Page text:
World Regional Geography Final exam

Geography
What is the “DMZ”? Why was it created
“de-militarized zone”. 155 mile-wide, unguarded, uninhabited area.
What is remarkable about the photo of Korean peninsula at night?
There are no lights in North Korea (poor nation, can’t afford electricity)
What is population density?
Usually a number of people per square km or mile
How does population density match with climate regions and physiographic regions?
Most of the population live where it’s moist and warm with lots of water access for trade

North Korea’s famine of 1995:

Name 2 of the causes

  • Sucessive waves of drought and flood
  • loss of Soviet Union support

what is a “chaebol”?

examples of chaebols

Gov’t nurtured small companies into giant conglomerates. Done in S. Korea

 

examples: Samsung, Hundai

Which country, North Korea or South Korea:

has the highest GDP?

is more densely populated?

has more abundant natural resources?

spend a greater percentage of their GDP on the military?

has a capitalist economy?

is the US’s 5th largest trading partner?

North Korea:

more abundant natural resources

spends greater % of GDP on military

;

South Korea:

higher GDP

larger population density

capitalist economy

US’s 5th largest trading partner

“domino theory” (not the political theory, but the economic one)
if a company’s trading partner falls, that company will eventually fall
a closed economy with a goal of self-reliance
Juche
sunshine policy- what is it?

a warming between North and South Korea, started in 2000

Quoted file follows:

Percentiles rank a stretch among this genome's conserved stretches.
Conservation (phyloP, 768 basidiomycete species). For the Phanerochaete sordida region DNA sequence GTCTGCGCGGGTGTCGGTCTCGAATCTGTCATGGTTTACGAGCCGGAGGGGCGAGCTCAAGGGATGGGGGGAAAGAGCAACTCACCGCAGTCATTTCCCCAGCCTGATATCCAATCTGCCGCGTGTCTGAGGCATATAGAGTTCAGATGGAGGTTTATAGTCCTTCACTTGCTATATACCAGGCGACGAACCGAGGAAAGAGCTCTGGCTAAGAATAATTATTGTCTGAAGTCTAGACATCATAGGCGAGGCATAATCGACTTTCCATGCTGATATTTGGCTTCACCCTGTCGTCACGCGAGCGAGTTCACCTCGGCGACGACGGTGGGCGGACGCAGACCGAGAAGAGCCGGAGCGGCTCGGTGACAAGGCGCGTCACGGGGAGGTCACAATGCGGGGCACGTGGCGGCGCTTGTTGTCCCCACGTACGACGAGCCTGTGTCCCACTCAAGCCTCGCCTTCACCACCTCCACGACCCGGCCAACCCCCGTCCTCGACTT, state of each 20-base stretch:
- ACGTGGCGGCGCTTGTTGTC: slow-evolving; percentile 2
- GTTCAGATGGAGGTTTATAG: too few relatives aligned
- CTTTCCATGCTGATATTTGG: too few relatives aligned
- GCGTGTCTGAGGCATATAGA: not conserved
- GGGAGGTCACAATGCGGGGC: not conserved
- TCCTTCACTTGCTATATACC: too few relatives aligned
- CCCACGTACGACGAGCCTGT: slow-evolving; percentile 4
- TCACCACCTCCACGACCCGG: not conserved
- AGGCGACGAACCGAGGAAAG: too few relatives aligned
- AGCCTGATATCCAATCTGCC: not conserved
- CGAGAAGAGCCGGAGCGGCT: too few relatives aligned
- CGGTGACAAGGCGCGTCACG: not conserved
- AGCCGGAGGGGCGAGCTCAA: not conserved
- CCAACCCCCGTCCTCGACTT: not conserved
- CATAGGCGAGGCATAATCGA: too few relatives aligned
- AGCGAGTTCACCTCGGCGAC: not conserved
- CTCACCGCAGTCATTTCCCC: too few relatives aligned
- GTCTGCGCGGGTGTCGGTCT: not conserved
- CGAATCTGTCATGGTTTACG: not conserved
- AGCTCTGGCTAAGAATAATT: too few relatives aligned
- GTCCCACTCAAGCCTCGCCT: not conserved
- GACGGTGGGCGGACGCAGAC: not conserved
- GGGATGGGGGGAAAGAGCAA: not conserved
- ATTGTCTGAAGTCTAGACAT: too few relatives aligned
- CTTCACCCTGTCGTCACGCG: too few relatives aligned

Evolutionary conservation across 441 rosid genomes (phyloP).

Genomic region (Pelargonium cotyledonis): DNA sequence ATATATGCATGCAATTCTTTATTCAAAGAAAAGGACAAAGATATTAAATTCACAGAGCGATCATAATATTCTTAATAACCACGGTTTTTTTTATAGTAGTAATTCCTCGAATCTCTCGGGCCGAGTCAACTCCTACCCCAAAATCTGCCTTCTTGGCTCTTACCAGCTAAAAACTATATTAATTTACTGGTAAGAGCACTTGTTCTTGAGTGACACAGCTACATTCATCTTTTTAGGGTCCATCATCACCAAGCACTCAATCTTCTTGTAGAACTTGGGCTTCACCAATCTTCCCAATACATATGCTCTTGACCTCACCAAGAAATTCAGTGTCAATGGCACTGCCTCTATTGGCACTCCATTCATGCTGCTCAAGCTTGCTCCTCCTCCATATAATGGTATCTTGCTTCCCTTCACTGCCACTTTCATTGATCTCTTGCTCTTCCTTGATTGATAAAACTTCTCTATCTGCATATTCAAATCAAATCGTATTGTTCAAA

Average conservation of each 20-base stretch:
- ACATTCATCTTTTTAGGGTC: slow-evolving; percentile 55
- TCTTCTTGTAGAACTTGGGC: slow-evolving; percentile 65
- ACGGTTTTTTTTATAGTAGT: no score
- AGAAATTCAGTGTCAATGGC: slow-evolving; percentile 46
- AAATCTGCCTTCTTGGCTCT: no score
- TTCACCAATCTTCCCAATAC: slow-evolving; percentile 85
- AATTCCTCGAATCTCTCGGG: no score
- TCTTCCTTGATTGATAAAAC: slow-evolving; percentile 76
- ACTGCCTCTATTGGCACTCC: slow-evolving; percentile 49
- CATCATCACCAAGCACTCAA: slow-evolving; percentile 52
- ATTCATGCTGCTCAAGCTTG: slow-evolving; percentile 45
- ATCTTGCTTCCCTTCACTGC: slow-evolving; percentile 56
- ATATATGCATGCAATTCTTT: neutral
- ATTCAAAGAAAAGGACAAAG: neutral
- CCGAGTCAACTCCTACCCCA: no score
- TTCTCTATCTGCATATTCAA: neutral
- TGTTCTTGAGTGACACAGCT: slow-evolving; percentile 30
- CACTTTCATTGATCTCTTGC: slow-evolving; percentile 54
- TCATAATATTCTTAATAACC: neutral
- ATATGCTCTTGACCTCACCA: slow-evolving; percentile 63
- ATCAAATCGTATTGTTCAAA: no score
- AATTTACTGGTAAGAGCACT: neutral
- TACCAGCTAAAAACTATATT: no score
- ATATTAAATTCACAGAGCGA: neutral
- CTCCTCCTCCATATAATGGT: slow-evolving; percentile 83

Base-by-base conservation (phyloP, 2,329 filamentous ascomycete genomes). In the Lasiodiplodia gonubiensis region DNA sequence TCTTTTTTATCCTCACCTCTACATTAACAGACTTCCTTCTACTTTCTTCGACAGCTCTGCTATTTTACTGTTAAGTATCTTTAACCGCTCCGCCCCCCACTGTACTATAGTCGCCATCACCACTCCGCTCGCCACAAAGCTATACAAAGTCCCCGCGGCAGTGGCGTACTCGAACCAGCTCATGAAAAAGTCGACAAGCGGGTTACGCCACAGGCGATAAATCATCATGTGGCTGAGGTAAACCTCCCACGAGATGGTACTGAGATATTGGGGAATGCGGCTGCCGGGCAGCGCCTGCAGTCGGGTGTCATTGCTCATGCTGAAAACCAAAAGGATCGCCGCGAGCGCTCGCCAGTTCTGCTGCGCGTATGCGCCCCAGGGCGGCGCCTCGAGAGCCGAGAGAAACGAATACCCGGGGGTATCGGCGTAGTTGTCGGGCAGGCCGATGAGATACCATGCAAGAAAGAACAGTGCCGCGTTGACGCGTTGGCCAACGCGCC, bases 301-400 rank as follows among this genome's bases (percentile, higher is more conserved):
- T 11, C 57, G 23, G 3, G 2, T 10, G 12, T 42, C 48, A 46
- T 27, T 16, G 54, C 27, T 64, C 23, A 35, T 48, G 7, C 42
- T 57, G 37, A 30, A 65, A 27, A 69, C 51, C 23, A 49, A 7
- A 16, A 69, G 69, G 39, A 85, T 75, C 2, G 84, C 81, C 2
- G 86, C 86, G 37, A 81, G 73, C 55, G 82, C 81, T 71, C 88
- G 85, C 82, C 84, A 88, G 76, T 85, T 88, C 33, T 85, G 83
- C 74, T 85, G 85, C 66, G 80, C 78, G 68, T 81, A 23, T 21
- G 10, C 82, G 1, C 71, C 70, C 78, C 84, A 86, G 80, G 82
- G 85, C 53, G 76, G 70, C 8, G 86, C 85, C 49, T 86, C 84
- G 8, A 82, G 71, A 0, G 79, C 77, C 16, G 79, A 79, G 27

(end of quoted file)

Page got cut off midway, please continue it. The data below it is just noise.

;

flares and dies down over time

why are powerful nations supporting reconciliation not reunification for North and South Korea?

Reunification would be very expensive for South Korea.

Reunification would be geopolitically challenging. Involves the supporting powers of each country (US, Japan, Taiwan vs. China, Russia)

Describe why it is that rare wildlife can be found in the DMZ. Name at least 2 species.

there is no human prescence

;

species:

nesting red-crowned and white-naped cranes

black-faced spoonbills

asiatic black bears

amur leopards (world’s rares big cat)

Geographical Imagination: the way people imagine and render spaces and places.

 

what does this mean?

the imaginations of a geographical place that are provoked by certain ideas
Why was Tibet known as “the Roof of the World”?

because it sits above everything else.

 

*It’s known as the “altar of the world” because, not only is it physically elevated, like an altar, but it has so much religious and spiritual importance

Chinese tactics to overtake Tibetan culture and territory: know specific strageties under each heading)

  • military
  • cultural destruction
  • changed geographic borders
  • changed demographics
  • law
  • envioronmental change

military

  • invaded with military force
  • destroyed 6000 monasteries, nunneries, and cultural institutions

;

cultural destruction